I’m not a Buffettologist but this book might have become my first step towards that path. I particularly enjoyed No. 47:
In looking for someone to hire, you look for three qualities: integrity, intelligence, and energy. But the most important is integrity, because if they don’t have that, the other two qualities, intelligence and energy, are going to kill you.
Feels very law10-ish to me.
I’m not a heavy Starbucks drinker, but I think practically everyone I know is. There seem to be a lot of books about Starbucks, but this particular one hit the spot for me and scored as a Venti.
I enjoyed Howard Behar’s wisdom, and particularly this quote he had collected and placed on his wall, “If there was no praise or criticism in the world, then who would you be?” It felt very much like the one thing to remember for me.
This year I think I’ve read every “Three Habits” or “Twelve Principles” or “Seven Salamis” of “Effective CEOs” as a self-prescribed hobby. No book did this job better for me than Phil Jackson’s Sacred Hoops. I know absolutely nothing about basketball but I do know who Michael Jordan is. To imagine that MJ had “a boss” was sort of hard for me to imagine, and this book is about the story of MJ’s boss and how he motivated his players’ path towards winning with compassion and love. It was a surprisingly law7-al book that I wish all CEOs would read.
This book posits that to be law2-d is a bad thing. The authors argue that when you add up all the time you might spend cleaning up your office, that the actual time savings gained in finding things later falls short of the total time you spent cleaning. In other words, that there is no savings in law3 by being tidy. Furthermore they make a case for messiness as an all-important catalyst for being creative. Are they right? Well, given that they wrote a well-organized book, it sort of runs counter to their overall thinking…
Being a big fan of duct tape, I couldn’t resist picking up Made to Stick by Chip and Dan Heath with its clever embossed image of my favorite adhesive technology. The premise of the book is that there are certain characteristics of ideas that become “sticky” in the minds of consumers: simplicity, unexpectedness ( law5), concreteness, credibility ( law8), emotion ( law7), and stories. I enjoyed their treatise on simplicity where they defined the equation of simplicity = core + compact. Their definition certainly embodies their own principle.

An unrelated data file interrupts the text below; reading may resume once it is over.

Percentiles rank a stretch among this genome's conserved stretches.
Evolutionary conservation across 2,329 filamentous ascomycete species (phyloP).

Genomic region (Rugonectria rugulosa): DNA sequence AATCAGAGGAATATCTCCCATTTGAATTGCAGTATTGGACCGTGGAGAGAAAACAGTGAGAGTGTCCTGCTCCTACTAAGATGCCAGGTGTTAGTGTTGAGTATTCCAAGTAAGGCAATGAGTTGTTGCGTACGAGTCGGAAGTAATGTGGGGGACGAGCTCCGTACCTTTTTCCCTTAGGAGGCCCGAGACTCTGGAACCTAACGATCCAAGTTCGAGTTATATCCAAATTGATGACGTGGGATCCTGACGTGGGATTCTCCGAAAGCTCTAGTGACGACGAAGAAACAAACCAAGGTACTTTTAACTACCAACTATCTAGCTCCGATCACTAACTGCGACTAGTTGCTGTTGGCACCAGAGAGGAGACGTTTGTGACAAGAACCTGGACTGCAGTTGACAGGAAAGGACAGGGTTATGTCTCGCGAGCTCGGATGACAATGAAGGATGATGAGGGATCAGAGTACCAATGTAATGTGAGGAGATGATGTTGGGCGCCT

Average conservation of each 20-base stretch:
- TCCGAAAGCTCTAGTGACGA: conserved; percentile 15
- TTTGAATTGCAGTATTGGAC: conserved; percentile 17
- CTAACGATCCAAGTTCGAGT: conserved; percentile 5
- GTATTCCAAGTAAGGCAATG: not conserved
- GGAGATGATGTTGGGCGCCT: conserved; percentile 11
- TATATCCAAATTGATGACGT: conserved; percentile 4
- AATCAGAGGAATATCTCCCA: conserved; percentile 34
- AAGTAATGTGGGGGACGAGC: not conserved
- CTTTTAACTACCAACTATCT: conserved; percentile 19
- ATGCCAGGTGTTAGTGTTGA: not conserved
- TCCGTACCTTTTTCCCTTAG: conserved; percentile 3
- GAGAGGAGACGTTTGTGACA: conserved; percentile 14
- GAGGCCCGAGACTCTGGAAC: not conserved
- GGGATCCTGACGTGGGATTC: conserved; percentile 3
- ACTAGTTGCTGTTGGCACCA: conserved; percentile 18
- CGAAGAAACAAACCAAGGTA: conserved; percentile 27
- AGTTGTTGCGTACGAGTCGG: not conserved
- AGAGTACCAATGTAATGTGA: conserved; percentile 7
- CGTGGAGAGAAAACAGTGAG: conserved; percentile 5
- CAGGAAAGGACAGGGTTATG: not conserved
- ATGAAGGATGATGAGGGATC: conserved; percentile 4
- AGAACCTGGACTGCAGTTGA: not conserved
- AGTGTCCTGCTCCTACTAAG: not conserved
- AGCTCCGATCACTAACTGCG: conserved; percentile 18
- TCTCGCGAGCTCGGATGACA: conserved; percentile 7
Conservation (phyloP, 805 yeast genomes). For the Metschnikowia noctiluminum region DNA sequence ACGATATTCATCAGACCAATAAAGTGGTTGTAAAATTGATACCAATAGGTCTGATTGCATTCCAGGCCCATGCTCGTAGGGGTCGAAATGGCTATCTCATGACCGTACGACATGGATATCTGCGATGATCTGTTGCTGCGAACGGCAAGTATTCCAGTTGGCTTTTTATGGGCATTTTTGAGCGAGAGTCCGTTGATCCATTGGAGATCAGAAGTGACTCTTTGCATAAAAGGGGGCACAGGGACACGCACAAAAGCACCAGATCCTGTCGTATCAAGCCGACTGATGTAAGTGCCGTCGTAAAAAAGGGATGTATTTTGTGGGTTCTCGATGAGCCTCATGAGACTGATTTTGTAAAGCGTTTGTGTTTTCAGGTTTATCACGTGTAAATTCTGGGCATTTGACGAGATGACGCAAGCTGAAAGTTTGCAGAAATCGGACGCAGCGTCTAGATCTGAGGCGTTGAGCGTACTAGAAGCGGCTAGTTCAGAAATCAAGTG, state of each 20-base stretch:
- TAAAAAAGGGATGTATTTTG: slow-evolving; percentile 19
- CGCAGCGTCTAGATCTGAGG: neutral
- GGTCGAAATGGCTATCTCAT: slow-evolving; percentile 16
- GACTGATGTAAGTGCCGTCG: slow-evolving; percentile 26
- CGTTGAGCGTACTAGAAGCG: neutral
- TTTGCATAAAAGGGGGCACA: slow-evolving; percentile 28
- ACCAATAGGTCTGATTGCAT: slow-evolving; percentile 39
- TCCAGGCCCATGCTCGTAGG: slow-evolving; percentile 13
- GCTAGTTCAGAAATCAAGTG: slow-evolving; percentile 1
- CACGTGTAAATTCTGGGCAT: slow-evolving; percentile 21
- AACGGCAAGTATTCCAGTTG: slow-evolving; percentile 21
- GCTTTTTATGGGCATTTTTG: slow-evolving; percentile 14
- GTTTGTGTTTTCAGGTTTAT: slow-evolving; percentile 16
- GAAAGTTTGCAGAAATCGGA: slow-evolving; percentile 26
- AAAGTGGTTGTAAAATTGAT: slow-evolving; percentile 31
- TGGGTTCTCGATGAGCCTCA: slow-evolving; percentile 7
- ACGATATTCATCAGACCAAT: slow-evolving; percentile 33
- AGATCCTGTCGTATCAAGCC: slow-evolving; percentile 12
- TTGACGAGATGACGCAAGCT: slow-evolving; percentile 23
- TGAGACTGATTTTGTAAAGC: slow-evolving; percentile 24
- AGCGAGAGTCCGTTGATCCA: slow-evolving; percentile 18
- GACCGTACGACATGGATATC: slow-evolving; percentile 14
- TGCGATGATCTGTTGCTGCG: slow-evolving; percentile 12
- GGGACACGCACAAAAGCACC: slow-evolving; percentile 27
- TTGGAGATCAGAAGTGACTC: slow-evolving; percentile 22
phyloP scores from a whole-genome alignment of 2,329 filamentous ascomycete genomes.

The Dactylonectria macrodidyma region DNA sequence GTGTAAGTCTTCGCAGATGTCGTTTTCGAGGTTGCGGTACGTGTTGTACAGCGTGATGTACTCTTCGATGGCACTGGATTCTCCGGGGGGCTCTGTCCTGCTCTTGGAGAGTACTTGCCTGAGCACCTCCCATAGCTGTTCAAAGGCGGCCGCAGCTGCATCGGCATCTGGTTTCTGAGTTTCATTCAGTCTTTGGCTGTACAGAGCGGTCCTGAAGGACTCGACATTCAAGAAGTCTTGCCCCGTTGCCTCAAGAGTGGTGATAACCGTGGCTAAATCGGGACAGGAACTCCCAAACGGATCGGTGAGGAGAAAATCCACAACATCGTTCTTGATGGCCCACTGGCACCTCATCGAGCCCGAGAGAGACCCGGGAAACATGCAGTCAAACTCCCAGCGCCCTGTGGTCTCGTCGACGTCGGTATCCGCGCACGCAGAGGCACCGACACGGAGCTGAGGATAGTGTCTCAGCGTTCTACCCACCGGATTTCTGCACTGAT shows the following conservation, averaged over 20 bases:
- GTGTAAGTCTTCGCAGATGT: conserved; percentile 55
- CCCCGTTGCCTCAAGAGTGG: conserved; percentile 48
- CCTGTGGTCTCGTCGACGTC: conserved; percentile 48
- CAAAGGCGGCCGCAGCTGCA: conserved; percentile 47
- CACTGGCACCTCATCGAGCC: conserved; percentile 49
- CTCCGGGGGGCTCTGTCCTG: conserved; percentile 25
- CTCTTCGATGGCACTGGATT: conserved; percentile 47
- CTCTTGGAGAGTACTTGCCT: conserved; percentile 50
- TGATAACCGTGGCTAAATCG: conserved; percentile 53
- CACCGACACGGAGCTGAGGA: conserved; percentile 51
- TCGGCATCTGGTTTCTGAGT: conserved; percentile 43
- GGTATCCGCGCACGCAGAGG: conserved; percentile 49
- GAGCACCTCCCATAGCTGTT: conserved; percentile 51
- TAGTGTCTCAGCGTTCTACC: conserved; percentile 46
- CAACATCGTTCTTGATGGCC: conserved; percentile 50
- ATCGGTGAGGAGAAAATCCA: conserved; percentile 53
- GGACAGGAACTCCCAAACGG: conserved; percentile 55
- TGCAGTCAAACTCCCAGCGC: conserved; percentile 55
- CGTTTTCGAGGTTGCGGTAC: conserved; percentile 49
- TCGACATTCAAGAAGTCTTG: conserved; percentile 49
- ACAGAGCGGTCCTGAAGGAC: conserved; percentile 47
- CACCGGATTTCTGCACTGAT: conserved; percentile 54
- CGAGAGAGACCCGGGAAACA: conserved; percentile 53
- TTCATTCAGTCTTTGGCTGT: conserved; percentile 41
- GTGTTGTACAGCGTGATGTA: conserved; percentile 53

I’m trying to end the year on a high note, but it’s not so easy due to the current hospitalization of a noted colleague at MIT named Seymour Papert.
To occupy my mind and to build a better appreciation of Papert’s contributions, I (tried to) read John Dewey’s How We Think. It’s a slender volume of 224 pages, but it certainly packs an intellectual punch. Lucky for me, Dewey has left many marginalia throughout the book to help non-theory folks like myself decipher his writings.
Here in pages 188 to 196, Dewey exhorts that facts-based learning in schools is insufficient, and that learning how to think happens best when actually doing things — or as they say “learning by doing.” Papert’s contribution to the education field follows with Papert’s adherence to the constructionist “learning by making” approach.
Papert’s current medical status can be reviewed here, and you can sign a get-well card I created for well-wishers around the world.
As part of my holiday readings, I opened a gift from a few years ago. I wish I could remember who gave this to me. It is a Sherlock Holmes book entitled The Sign of Four by Sir Arthur Conan Doyle. By the fifth page, I realized how much a simplicity-buff Sherlock Holmes really was. I guess the famous phrase, “Elementary, my dear Watson,” might just as easily have turned out, “Simplicity, my dear Watson.” I think I need to go and grab my bent Briar pipe now …
At TED last year, the high point for me was seeing Sir Ken Robinson talk. I remember how at the end of TED, Diego Rodriguez and I were both knocked out by Robinson’s PowerPoint-less, completely a capella delivery.
His book Out of Our Minds
was something I bought at the conference, but I never had a chance to read it until recently. In a way it’s similar to A Whole New Mind
but it achieves greater depth based upon Robinson’s tremendous wealth of experiences. You’d be “out of your mind” not to read it at the first chance possible.
I was happy to read Daniel Pink’s A Whole New Mind: Why Right-Brainers will Rule the Future because I’ve heard his book quoted by many thought-leaders. Affirmations like “MFA’s are the new MBA” and other global cheerleading for more right-brain inspired approaches to problem solving owe Pink a great deal of thanks. Pink’s heavily researched “Six Senses” of Design, Story, Symphony, Empathy, Play, and Meaning are actually quite compatible with the Ten Laws so I feel that my conjectures are flying in the right air space. Or maybe that’s my left side of the brain doing the talking here. I have to be careful because I now know that left is the new wrong.
Although the title isn’t great, it’s still a great book. One of Jim Collins’ points of philosophy is his “Hedgehog Concept.” According to Jim, hedgehogs understand that the essence of profound insight is simplicity. He elaborates further on these animals that — “They see what is essential, and ignore the rest.” — which sounds an awfully lot like the tenth Law law10. I sincerely hope I haven’t inadvertently upset these little fellas.